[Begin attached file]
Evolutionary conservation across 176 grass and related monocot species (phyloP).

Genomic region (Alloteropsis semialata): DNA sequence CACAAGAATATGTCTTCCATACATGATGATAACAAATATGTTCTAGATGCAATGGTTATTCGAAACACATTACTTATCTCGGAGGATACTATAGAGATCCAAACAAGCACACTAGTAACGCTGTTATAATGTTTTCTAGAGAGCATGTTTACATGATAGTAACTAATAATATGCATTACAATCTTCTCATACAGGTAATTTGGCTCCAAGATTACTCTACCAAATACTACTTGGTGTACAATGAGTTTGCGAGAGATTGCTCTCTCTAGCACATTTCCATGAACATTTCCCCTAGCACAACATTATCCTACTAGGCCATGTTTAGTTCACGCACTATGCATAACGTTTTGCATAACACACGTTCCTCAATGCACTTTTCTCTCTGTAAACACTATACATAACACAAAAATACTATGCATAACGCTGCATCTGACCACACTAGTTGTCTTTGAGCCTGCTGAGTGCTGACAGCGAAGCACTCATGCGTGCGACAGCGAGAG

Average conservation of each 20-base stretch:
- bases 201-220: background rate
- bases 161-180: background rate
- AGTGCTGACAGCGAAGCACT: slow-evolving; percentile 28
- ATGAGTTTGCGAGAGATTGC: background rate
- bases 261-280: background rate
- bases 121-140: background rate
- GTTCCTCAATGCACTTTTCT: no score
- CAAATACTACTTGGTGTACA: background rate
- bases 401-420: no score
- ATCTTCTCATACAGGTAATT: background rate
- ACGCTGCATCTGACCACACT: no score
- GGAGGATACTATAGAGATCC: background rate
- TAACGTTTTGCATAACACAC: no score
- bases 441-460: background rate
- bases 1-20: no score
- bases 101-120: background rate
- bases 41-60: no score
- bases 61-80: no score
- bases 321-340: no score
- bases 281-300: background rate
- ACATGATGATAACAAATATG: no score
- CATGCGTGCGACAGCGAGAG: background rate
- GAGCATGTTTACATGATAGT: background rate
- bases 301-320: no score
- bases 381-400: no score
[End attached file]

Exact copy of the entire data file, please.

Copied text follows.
Evolutionary conservation across 176 grass and related monocot species (phyloP).

Genomic region (Alloteropsis semialata): DNA sequence CACAAGAATATGTCTTCCATACATGATGATAACAAATATGTTCTAGATGCAATGGTTATTCGAAACACATTACTTATCTCGGAGGATACTATAGAGATCCAAACAAGCACACTAGTAACGCTGTTATAATGTTTTCTAGAGAGCATGTTTACATGATAGTAACTAATAATATGCATTACAATCTTCTCATACAGGTAATTTGGCTCCAAGATTACTCTACCAAATACTACTTGGTGTACAATGAGTTTGCGAGAGATTGCTCTCTCTAGCACATTTCCATGAACATTTCCCCTAGCACAACATTATCCTACTAGGCCATGTTTAGTTCACGCACTATGCATAACGTTTTGCATAACACACGTTCCTCAATGCACTTTTCTCTCTGTAAACACTATACATAACACAAAAATACTATGCATAACGCTGCATCTGACCACACTAGTTGTCTTTGAGCCTGCTGAGTGCTGACAGCGAAGCACTCATGCGTGCGACAGCGAGAG

Average conservation of each 20-base stretch:
- bases 201-220: background rate
- bases 161-180: background rate
- AGTGCTGACAGCGAAGCACT: slow-evolving; percentile 28
- ATGAGTTTGCGAGAGATTGC: background rate
- bases 261-280: background rate
- bases 121-140: background rate
- GTTCCTCAATGCACTTTTCT: no score
- CAAATACTACTTGGTGTACA: background rate
- bases 401-420: no score
- ATCTTCTCATACAGGTAATT: background rate
- ACGCTGCATCTGACCACACT: no score
- GGAGGATACTATAGAGATCC: background rate
- TAACGTTTTGCATAACACAC: no score
- bases 441-460: background rate
- bases 1-20: no score
- bases 101-120: background rate
- bases 41-60: no score
- bases 61-80: no score
- bases 321-340: no score
- bases 281-300: background rate
- ACATGATGATAACAAATATG: no score
- CATGCGTGCGACAGCGAGAG: background rate
- GAGCATGTTTACATGATAGT: background rate
- bases 301-320: no score
- bases 381-400: no score